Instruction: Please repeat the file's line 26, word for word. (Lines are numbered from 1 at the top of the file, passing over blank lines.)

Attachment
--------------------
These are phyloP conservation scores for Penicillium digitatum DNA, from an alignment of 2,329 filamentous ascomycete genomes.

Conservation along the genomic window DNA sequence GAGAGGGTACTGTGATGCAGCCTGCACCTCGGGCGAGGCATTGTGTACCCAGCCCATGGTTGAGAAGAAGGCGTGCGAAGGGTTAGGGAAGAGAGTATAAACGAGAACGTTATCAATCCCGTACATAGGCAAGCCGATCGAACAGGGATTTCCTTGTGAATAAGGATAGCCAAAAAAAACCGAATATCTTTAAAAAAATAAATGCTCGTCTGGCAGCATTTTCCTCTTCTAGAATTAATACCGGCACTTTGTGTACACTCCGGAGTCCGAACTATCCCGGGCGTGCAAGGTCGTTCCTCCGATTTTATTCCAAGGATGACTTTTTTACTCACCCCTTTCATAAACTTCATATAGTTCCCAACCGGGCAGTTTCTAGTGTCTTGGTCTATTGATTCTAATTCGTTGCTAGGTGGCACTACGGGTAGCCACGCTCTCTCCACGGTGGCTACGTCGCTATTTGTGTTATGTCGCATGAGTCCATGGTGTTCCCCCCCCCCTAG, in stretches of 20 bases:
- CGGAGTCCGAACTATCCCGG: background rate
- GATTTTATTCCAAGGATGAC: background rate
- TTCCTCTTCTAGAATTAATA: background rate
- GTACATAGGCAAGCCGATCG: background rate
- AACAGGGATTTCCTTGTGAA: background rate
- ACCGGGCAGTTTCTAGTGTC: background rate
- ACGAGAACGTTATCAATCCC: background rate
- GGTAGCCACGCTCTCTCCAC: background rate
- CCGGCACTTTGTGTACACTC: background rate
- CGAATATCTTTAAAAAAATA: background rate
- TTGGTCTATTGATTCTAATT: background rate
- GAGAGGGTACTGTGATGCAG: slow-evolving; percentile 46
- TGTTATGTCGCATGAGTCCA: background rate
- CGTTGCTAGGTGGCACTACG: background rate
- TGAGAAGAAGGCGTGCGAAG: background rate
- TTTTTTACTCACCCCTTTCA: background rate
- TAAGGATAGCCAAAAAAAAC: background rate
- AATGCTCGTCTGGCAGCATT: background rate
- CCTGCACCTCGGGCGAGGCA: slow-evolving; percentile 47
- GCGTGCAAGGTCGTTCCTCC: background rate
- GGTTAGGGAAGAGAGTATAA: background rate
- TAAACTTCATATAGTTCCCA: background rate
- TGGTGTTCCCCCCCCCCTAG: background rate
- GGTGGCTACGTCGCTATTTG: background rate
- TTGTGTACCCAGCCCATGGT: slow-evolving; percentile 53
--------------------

- GGTGGCTACGTCGCTATTTG: background rate